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Salary cap cuts: Which New York Giants are on the roster bubble?

There are four obvious candidates. Let's look.

It's cap-cutting season in the NFL, and blood-letting began on Monday. The Philadelphia Eagles dumped wide receiver Riley Cooper. The New Orleans Saints said goodbye to guard Jahri Evans. The Atlanta Falcons cut ties with safety William Moore and linebacker Justin Durant.

The cuts will continue as teams shed salaries to position themselves for free agency, which begins March 9. The New York Giants are in good salary cap shape right now, with Over The Cap estimating the Giants having $42.8 million to spend against an anticipated $150 million 2016 salary cap.

Teams always want more cap space, though, and they generally look toward the contracts of highly-paid veterans who have already received all of their guaranteed money to find such relief. Let's look at Giants who fit that description and could be on the roster bubble.

Victor Cruz

The situation: Cruz has not played football since the middle of the 2014 season, missing a total of 26 straight regular-season games with a gruesome torn patellar tendon and then a troublesome torn quad that required surgery. Cruz is in the third year of a five-year, $43 million contract. His base salary for 2016 is $7.9 million and his cap hit is $9.9 million. The Giants can save $6.1 million against the cap by cutting Cruz now and $8 million by designating him as a post-June 1 cut.

What I think will happen: I see no way the Giants pay Cruz, a complete unknown at this point, $9.9 million. I also see no way they don't give him a chance to make a comeback. I don't know at this point if the Giants will end up cutting Cruz and re-signing him to a lesser deal, or if they will be able to work out a restructured deal before then. Cruz has seemed amenable to reworking his contract, which is good because he is going to have to.

Geoff Schwartz

The situation: Schwartz is heading into the third year of a four-year, $16.8 million contract. The Giants haven't gotten their money's worth from the veteran offensive lineman, and even he knows it. A dislocated toe and then a broken ankle limited him to two games in 2014. Last season he played 11 games despite ongoing discomfort from that prior ankle injury, then suffered another ankle fracture that forced him to injured reserve. Schwartz carries a $4.9 million cap hit in 2016. The Giants can save $2.99 million by cutting him before June 1, and $3.95 million by making him a post-June 1 cut.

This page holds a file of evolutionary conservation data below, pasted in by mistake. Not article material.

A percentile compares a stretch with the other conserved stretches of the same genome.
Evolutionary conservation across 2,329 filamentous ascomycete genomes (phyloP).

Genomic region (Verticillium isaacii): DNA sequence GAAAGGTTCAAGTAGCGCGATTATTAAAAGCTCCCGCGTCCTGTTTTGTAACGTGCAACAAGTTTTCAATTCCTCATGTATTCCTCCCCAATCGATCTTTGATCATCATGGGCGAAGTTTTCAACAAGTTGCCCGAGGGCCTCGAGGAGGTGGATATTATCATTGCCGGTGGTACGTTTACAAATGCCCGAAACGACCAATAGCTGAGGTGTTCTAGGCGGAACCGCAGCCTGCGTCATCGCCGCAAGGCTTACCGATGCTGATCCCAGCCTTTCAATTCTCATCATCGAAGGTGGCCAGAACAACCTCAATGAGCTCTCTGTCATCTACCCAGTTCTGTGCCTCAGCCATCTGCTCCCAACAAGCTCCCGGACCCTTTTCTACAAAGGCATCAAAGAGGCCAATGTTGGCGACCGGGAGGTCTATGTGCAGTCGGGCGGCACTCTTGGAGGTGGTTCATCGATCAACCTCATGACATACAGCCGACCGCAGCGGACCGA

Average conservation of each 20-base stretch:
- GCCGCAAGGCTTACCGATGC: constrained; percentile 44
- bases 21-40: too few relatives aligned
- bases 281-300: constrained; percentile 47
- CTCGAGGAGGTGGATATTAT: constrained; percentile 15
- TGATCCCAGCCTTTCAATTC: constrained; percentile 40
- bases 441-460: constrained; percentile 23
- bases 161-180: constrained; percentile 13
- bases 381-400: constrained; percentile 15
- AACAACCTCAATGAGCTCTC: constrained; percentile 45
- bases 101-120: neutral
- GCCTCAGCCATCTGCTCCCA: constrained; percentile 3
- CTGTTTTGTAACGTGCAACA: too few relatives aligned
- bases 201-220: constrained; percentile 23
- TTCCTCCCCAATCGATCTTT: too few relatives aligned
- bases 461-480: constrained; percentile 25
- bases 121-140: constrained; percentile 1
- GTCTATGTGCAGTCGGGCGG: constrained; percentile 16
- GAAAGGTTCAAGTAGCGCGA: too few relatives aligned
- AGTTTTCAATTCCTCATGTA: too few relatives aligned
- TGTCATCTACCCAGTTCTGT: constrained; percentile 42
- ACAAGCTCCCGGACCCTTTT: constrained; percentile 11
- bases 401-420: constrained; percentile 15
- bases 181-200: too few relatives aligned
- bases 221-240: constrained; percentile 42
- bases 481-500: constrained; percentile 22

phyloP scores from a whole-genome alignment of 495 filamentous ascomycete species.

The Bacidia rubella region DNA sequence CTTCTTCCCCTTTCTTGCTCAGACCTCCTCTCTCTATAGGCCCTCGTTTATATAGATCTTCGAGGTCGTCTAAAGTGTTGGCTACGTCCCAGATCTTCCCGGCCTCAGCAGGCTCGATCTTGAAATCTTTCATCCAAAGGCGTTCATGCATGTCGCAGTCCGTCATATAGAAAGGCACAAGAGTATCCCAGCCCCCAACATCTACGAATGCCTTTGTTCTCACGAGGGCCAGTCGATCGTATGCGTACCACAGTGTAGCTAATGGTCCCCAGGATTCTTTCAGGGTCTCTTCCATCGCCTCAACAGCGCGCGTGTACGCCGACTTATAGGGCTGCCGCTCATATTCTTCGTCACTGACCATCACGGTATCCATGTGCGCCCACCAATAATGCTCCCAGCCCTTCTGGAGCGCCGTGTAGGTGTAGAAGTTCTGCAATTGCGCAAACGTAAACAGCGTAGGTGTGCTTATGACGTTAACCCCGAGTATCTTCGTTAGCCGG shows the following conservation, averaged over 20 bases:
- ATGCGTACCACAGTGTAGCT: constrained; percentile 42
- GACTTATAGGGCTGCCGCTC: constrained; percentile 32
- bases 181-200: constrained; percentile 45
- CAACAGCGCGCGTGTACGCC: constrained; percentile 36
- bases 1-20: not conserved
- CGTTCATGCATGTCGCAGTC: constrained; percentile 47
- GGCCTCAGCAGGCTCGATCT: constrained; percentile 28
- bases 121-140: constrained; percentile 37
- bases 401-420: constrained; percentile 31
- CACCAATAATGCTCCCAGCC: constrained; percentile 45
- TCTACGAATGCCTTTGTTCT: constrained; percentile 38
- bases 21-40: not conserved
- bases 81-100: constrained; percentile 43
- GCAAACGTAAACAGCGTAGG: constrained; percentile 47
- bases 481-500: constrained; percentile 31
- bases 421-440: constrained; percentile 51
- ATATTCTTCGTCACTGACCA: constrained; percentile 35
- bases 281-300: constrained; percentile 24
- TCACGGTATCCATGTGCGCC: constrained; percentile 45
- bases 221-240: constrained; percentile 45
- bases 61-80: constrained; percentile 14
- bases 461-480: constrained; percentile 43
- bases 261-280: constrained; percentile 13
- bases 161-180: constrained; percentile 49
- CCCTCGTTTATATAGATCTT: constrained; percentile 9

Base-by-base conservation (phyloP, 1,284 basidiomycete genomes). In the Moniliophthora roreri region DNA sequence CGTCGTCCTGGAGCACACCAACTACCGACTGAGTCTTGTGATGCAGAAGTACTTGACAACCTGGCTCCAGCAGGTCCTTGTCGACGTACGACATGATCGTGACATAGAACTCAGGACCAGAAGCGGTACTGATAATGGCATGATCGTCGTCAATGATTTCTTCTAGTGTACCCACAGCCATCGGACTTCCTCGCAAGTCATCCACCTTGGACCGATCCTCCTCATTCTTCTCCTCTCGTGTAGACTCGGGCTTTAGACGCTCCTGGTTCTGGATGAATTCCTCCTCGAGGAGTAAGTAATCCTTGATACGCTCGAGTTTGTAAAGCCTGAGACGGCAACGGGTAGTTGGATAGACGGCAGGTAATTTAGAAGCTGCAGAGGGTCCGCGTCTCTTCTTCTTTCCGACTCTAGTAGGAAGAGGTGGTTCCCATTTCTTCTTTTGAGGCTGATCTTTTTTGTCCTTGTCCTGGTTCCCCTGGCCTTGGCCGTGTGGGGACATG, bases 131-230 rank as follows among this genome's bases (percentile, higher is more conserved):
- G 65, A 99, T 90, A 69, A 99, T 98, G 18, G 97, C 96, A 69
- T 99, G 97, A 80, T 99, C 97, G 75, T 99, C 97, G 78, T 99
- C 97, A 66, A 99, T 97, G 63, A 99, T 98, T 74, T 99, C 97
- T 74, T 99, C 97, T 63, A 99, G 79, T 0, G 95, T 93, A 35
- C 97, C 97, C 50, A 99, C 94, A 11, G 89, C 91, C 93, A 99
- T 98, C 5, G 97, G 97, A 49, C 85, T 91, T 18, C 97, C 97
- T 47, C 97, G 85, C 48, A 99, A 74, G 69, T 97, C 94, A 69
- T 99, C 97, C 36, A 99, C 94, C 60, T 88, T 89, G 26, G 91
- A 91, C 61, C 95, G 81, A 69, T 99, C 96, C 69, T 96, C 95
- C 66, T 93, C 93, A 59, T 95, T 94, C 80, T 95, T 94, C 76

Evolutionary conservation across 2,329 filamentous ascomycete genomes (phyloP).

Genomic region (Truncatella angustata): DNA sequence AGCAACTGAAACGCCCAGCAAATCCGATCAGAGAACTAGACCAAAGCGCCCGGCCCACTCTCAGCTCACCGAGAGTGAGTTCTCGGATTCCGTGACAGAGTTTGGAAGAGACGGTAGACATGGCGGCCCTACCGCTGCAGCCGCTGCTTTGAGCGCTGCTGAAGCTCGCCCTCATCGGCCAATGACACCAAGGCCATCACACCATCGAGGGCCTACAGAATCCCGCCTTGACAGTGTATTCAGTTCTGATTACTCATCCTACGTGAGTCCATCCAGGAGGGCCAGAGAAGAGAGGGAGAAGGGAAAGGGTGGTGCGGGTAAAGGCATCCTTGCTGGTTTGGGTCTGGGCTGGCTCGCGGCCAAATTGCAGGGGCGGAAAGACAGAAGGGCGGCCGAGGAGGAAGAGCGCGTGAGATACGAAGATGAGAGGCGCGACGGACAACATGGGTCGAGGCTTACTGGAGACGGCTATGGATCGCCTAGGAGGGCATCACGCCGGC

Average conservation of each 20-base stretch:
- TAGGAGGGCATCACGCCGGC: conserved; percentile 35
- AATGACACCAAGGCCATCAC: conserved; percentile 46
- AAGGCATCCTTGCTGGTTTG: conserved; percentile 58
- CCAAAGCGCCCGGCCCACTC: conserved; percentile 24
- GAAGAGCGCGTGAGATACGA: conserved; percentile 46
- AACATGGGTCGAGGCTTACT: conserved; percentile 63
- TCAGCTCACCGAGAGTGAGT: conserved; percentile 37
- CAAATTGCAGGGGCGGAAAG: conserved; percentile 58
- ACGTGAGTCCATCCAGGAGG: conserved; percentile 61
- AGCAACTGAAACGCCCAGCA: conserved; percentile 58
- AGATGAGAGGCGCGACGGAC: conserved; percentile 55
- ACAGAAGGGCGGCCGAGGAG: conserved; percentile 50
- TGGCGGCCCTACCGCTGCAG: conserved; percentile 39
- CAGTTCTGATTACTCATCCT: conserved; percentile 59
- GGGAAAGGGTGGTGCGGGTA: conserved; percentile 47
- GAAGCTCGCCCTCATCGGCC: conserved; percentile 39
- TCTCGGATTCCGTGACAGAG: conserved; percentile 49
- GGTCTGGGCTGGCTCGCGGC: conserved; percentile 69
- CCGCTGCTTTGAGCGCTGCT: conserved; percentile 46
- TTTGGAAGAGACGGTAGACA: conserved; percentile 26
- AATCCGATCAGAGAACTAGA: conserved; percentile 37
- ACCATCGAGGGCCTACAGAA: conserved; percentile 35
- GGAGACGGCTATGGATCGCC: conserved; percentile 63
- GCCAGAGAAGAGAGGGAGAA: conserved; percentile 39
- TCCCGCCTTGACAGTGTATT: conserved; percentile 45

What I think will happen: This is a tricky one. If the Giants believe 2015 seventh-round pick Bobby Hart, or even 2015 CFL signee Brett Jones, could slide in at right guard they might be willing to let Schwartz go and save the cap space. Still, when healthy he has been a good player throughout his career. As many holes as the Giants have in other places it might be difficult for them to cut Schwartz and potentially create another one. Perhaps they approach him about reworking his deal to give them some cap relief, keep him and continue to groom Hart or a 2016 draft pick as a long-term replacement.

Jon Beason

The situation: Beason played in only nine games for the Giants over the past two seasons. The oft-injured middle linebacker had a foot injury in 2014 and a knee injury last season. Beason is entering the final year of a three-year, $17.5 million deal for which the Giants have gotten virtually no value. Beason carries a $5.96 million cap hit in 2016. The Giants can save $4.5 against the cap by cutting him. The 31-year-old is due a $1 million roster bonus on the fifth day of the 2016 league season, which begins March 9 when free agency starts.

What I think will happen: I fully expect the Giants to cut Beason before that bonus kicks in. Beason has said he would undergo offseason knee surgery and would retire if the rehab did not go well. I do not anticipate seeing Beason play for the Giants again.

Will Beatty

The situation: Beatty missed all of the 2015 season with a pair of injuries, first a torn pectoral suffered while lifting weights and then a rotator cuff injury that was apparently aggravated during his rehab. Beatty, 31 next season, is entering the fourth year of a five-year, $37.5 million contract. He carries a $9.175 million cap hit in 2016. The Giants can save $4.175 million against the cap by cutting him before June 1, and $6.675 million by cutting him after that date.

What I think will happen: The Giants drafted Ereck Flowers in the first round a year ago and seem committed to him as their left tackle. That means Beatty, the starter at left tackle when healthy since 2011, will almost certainly have to move to the right side to remain with the Giants. Because of that, the Giants are expected to ask Beatty to take a pay cut. The common belief is that Beatty will refuse to do so and will opt to take his chances on the open market in an effort to cash in a left tackle paycheck. It would solve an issue for the Giants if Beatty would stick around, but I doubt he will be a Giant in 2016.